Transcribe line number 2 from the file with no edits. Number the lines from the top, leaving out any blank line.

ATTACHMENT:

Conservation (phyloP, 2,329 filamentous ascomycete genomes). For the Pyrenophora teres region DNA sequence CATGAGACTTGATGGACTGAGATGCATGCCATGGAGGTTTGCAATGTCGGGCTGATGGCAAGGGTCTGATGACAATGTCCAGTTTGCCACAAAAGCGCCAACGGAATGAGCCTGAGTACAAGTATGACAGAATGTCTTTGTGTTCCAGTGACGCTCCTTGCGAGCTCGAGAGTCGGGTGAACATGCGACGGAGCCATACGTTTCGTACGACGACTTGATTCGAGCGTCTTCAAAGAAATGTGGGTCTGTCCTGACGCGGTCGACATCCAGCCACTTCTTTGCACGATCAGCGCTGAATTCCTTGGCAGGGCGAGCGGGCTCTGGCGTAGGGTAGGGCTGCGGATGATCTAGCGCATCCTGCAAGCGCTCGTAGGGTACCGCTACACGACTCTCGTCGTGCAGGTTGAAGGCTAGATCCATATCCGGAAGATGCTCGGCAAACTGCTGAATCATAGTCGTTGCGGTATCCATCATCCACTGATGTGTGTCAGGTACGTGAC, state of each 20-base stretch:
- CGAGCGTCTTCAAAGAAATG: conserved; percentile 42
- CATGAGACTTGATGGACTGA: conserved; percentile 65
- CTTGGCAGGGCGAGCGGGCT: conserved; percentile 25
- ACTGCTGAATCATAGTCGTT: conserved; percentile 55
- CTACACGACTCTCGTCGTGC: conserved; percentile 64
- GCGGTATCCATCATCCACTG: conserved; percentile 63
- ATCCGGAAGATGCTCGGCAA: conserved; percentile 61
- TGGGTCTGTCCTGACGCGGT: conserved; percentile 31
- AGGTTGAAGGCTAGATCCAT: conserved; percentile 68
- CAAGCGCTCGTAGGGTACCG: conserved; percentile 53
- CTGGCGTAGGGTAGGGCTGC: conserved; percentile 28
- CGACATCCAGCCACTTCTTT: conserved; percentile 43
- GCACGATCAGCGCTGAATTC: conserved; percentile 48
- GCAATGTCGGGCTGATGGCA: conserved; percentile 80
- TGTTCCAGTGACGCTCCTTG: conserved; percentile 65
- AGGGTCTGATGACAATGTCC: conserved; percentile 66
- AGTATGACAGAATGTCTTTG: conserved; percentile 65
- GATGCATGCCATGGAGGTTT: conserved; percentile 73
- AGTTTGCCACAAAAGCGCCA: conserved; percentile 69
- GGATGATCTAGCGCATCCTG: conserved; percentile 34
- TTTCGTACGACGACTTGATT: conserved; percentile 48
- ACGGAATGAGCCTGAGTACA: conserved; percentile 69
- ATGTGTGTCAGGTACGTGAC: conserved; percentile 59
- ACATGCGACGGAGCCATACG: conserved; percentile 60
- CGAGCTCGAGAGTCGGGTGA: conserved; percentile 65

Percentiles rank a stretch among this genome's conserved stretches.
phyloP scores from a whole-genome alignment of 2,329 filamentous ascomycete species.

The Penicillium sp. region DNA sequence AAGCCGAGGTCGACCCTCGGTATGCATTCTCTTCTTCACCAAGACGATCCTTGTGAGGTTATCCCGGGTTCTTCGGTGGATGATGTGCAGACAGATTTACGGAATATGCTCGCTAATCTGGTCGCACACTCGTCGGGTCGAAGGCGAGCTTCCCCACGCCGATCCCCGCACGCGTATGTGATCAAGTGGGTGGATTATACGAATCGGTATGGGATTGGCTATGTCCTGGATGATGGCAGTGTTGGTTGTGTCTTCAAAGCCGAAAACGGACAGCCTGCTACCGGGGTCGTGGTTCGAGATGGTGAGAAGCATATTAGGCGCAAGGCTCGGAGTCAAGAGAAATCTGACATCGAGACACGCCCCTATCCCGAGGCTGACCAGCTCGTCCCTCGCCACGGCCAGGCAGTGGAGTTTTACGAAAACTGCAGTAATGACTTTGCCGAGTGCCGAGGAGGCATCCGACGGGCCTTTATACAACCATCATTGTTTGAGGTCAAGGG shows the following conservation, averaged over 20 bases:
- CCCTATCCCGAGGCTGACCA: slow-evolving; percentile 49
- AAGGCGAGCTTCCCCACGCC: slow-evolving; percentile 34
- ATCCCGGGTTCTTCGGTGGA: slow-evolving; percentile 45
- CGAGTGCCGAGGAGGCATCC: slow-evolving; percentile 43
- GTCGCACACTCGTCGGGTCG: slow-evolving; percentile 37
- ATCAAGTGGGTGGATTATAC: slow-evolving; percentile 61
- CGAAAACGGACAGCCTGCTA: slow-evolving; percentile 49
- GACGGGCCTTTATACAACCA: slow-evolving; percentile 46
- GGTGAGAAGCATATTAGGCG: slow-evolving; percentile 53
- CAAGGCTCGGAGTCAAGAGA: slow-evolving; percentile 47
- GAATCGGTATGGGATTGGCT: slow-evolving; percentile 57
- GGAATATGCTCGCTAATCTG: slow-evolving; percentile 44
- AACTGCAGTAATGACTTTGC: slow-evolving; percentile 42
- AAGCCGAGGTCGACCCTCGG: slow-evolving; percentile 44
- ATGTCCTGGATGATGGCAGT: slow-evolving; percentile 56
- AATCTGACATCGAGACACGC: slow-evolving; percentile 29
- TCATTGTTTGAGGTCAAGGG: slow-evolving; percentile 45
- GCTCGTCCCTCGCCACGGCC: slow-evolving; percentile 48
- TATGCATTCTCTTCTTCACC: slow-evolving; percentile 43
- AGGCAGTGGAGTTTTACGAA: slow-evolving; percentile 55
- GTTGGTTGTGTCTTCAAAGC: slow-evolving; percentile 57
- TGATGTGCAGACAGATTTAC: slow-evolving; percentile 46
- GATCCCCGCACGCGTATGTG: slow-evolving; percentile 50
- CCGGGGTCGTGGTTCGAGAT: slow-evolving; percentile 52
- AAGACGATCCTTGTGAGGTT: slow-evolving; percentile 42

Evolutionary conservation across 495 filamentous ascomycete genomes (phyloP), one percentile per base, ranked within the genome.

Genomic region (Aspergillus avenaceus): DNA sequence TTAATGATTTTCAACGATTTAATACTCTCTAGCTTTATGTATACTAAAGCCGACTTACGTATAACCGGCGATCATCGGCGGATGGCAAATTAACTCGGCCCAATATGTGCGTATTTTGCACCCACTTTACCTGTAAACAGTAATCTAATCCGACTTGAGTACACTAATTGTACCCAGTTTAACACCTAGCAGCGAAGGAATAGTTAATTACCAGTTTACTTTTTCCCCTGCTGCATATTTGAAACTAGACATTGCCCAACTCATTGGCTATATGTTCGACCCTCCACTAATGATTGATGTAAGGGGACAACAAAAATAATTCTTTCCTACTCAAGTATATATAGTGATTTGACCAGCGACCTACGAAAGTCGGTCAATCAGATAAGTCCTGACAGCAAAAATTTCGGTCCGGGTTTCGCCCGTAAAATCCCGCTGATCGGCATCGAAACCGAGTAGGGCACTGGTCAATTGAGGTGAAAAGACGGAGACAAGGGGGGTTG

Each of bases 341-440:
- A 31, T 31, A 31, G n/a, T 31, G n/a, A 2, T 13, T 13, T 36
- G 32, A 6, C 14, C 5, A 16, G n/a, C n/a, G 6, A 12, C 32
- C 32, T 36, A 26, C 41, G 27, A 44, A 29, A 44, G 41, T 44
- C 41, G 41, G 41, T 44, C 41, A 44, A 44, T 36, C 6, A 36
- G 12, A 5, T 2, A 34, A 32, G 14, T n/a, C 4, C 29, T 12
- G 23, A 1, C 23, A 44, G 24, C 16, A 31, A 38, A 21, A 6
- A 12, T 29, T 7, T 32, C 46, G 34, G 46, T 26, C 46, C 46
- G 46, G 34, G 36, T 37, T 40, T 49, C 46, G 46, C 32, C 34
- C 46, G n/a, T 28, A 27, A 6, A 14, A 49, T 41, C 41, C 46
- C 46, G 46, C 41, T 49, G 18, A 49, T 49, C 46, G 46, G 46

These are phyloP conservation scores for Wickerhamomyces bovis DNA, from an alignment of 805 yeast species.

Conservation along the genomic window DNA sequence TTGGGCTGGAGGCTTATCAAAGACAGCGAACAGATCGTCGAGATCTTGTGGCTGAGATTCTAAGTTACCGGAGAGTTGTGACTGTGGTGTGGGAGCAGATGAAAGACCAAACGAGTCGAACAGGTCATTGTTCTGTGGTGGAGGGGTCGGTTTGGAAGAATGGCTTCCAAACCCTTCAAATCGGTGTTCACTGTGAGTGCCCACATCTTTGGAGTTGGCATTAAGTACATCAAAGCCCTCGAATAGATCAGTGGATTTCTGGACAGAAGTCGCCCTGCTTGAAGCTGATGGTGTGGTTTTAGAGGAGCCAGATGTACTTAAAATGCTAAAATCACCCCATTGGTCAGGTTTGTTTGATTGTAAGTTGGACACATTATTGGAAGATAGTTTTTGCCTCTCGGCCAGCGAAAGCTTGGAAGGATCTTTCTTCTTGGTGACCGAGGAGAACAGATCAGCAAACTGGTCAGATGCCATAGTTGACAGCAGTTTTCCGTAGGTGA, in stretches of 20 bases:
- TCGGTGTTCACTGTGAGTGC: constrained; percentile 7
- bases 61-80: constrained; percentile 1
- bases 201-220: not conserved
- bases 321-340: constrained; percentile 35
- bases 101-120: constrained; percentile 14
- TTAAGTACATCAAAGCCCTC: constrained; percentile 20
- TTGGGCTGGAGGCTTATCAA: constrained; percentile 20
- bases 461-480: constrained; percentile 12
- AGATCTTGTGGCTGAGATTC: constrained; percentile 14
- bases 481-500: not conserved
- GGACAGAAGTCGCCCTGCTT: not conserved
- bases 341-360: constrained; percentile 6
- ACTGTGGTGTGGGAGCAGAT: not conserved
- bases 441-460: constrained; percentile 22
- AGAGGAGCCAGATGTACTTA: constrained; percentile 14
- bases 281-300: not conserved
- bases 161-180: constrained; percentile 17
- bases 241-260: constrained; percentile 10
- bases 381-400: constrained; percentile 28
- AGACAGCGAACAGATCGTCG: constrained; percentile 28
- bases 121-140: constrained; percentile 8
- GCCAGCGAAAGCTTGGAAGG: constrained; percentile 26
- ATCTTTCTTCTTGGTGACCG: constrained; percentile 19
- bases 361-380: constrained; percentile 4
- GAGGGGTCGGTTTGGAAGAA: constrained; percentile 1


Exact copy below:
- CGAGCGTCTTCAAAGAAATG: conserved; percentile 42